Eat & Drink

Luck of the Irish

This St. Patty’s Day, you can have your Guinness—and eat it too.

March 2012

Everyone likes beer. And everyone loves dessert. So when Kim & Jake’s Cakes in Boulder—whose specialty is baking with spirits—tempted me with chocolate stout cake, I had to indulge. Co-owner Jake Rosenbarger offers tips on baking with booze—and he shares the recipe for this ridiculously good, full-bodied treat. St. Patrick’s Day just got a little bit luckier.  Kim & Jake’s Cakes, Boulder, 303-499-9126, kimandjakescakes.com

Chocolate Stout Cake
(Makes two 9-inch cakes)
6 eggs
1½ cups oil
3 cups sugar
1 cup dark cocoa powder
2 tablespoons vanilla
2 teaspoons salt
2 teaspoons baking soda
4½ cups flour
3 cups stout beer (Rosenbarger recommends Avery Out of Bounds Stout)

Preheat oven to 300°. Mix eggs, oil, sugar, cocoa, vanilla, salt, and baking soda together in a stand mixer. Add the flour, alternating with the beer 3 to 4 times, until completely incorporated into the egg mixture. Pour into two 9-inch cake pans and bake for 50 minutes. Remove from oven, cool completely, and frost.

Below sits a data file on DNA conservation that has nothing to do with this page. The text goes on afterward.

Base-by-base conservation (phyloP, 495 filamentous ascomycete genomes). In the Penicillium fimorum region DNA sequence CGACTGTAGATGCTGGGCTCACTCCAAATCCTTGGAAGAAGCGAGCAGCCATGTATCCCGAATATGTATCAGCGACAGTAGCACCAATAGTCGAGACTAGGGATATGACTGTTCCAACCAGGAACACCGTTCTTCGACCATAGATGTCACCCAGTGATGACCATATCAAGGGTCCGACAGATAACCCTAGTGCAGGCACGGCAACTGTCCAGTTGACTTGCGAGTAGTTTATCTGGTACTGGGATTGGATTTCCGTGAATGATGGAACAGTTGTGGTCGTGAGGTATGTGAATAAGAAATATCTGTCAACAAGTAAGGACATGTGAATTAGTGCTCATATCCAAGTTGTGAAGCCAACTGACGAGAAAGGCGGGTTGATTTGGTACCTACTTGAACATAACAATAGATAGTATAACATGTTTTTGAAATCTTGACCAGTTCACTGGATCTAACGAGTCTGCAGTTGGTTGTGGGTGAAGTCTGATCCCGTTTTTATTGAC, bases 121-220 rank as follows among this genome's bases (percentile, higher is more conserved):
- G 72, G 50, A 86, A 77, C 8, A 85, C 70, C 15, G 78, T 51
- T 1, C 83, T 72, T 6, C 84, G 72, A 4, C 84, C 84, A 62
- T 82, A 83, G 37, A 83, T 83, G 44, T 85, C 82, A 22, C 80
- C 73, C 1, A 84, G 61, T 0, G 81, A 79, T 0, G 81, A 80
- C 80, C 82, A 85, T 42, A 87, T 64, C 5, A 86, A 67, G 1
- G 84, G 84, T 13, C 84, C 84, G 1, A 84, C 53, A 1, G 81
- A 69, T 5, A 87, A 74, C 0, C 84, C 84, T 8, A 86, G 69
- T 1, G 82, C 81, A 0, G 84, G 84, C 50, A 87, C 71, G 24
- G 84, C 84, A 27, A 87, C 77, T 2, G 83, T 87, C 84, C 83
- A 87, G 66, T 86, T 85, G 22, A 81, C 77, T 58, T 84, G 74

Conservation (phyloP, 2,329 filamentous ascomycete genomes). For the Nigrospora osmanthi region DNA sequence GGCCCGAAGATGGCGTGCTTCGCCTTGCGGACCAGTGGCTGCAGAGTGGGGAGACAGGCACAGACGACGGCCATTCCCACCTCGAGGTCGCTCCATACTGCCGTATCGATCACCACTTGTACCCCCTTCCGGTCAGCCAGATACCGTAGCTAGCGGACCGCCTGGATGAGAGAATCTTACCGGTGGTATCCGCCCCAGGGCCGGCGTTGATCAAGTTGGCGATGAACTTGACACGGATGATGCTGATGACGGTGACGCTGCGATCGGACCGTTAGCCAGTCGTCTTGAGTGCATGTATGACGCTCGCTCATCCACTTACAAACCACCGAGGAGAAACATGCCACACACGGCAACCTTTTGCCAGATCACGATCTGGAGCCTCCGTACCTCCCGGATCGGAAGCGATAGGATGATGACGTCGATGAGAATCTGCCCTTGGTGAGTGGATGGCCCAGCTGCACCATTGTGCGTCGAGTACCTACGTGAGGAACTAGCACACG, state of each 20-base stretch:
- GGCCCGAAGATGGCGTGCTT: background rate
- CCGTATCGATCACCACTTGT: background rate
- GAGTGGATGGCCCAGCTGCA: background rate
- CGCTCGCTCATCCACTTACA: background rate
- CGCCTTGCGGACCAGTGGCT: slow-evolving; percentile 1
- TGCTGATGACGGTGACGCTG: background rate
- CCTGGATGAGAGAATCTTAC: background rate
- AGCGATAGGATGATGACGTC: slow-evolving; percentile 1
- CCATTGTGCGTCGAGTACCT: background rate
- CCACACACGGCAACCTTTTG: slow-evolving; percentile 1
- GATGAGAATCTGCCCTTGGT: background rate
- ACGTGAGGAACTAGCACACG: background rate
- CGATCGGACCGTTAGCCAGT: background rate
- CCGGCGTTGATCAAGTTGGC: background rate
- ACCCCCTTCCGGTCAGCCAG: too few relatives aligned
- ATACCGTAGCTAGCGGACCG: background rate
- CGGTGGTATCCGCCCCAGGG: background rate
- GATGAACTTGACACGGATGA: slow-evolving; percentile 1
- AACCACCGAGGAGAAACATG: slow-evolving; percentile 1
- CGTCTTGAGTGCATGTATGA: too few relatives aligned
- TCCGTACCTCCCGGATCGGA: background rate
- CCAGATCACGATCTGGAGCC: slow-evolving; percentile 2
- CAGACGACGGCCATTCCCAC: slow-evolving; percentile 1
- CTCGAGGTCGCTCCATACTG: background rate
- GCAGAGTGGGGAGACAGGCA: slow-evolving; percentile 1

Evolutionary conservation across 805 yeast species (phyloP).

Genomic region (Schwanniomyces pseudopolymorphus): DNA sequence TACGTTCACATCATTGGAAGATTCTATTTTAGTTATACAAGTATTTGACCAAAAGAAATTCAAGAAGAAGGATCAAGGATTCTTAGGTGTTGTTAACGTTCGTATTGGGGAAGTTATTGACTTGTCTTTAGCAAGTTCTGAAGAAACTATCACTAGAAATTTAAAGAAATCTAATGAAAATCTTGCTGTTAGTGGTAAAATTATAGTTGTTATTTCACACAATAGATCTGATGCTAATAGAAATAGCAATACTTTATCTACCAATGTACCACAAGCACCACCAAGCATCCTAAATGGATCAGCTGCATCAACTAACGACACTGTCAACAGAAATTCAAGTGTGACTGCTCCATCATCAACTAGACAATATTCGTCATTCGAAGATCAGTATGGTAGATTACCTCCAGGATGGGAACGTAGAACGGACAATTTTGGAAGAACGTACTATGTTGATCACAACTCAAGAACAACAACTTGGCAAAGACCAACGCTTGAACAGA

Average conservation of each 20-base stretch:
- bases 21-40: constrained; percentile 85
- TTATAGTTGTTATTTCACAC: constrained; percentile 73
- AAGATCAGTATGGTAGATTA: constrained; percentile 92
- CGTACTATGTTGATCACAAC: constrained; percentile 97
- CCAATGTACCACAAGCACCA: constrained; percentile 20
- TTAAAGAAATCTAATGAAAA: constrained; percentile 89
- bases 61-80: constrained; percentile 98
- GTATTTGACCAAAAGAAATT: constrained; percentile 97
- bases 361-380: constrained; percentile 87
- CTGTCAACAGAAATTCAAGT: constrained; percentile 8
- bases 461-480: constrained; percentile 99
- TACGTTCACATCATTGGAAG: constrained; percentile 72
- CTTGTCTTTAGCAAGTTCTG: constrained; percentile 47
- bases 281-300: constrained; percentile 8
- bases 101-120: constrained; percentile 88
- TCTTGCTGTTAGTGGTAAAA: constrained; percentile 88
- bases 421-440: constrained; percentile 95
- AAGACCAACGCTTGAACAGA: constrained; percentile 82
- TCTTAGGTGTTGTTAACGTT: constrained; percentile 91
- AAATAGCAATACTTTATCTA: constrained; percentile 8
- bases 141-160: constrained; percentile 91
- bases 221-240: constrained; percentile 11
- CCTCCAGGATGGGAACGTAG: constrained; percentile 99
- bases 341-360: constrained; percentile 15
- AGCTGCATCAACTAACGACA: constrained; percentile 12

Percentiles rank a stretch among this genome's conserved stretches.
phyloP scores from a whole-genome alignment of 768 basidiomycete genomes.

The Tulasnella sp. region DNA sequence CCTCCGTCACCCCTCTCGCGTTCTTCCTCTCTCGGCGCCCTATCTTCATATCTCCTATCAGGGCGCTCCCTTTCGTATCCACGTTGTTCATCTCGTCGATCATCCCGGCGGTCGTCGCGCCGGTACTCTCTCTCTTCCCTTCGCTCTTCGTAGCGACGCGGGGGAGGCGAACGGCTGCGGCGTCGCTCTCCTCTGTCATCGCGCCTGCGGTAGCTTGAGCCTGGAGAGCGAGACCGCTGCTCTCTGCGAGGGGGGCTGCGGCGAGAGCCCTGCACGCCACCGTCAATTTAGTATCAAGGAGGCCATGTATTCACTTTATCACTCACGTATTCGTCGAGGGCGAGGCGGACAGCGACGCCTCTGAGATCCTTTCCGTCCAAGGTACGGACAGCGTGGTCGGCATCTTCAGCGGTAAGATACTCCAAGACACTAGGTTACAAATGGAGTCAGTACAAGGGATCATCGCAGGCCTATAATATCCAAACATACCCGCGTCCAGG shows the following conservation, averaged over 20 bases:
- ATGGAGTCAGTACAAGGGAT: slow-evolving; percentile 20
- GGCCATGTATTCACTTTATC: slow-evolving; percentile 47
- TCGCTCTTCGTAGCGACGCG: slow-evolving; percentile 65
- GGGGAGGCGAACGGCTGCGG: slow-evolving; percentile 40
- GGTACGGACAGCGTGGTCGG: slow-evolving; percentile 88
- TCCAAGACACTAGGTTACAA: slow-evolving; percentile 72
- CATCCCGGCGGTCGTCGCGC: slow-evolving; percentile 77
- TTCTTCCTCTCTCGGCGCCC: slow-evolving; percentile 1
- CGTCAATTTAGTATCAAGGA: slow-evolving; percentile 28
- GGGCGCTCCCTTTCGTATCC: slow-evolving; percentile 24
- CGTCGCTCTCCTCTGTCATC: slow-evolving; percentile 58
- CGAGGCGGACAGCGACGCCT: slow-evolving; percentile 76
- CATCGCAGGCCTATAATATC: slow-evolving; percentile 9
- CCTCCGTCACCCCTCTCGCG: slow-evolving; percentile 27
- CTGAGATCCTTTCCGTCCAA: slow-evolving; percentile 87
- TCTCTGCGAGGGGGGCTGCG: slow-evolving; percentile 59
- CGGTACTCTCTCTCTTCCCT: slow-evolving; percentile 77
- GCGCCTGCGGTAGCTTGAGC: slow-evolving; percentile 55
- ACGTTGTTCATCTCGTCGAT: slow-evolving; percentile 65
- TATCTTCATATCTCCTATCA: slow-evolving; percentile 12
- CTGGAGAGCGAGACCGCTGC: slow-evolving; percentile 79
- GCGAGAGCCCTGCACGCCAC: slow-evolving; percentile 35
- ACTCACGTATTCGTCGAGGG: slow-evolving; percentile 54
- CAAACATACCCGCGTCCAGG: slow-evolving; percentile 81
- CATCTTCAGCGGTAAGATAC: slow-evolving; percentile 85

Milk Chocolate Malt Frosting
1 pound butter, softened
2 pounds powdered sugar
¾ cup dark cocoa
½ cup malt powder such as Ovaltine or Carnation Malted Milk Powder
splash of vanilla

Cream butter in a stand mixer. Add powdered sugar, dark cocoa, malt powder, and vanilla. Incorporate completely. 

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BAKING WITH BOOZE

Rosenbarger believes that sourcing ingredients from behind the bar introduces new flavor profiles and “a layer of complexity that is fun, at the very least.”


A few tips:
• High alcohol content is better for baking because it provides depth of flavor.
• Red, brown, chocolate, or black beers with a lot of malt work well in this cake. (IPAs or hop-heavy beers are better suited for summery citrus cakes.)
• When choosing a beer to complement a cake, look for flavors you detect in the beer’s aroma (apricots, figs, chocolate, coffee, pumpkin, nuts, citrus, etc.)